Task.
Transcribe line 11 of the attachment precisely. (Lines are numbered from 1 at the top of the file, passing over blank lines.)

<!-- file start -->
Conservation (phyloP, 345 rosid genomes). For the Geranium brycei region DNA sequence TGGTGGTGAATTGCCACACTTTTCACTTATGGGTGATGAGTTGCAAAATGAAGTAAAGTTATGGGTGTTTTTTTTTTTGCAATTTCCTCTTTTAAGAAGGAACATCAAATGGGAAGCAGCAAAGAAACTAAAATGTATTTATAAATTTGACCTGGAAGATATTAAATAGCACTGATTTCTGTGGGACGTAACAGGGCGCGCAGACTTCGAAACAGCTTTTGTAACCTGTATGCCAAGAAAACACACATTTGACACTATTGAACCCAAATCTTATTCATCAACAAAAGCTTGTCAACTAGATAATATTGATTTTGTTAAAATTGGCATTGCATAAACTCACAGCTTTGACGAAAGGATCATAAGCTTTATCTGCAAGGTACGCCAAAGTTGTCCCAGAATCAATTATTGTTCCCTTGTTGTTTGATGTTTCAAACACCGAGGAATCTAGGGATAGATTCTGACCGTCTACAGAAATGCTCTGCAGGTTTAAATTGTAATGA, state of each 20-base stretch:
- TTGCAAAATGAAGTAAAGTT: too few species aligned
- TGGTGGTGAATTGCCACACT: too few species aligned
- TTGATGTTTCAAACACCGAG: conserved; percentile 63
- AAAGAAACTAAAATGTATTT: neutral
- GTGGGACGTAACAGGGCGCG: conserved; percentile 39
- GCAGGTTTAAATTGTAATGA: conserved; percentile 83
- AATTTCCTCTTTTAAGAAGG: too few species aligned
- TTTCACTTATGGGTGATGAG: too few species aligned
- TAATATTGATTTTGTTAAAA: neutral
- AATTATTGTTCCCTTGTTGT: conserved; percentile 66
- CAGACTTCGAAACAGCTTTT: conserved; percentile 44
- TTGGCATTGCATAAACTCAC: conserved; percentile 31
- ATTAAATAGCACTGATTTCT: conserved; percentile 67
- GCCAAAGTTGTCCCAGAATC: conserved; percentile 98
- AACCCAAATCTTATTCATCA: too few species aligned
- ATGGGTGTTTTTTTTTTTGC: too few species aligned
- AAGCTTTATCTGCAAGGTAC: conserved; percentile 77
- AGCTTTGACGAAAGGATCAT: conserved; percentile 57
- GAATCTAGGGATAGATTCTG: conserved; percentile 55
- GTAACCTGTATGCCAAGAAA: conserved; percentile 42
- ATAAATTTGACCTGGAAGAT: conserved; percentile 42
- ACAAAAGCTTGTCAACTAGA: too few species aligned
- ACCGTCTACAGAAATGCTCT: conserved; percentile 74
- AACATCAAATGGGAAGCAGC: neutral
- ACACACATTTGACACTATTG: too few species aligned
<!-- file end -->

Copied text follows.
- AATTATTGTTCCCTTGTTGT: conserved; percentile 66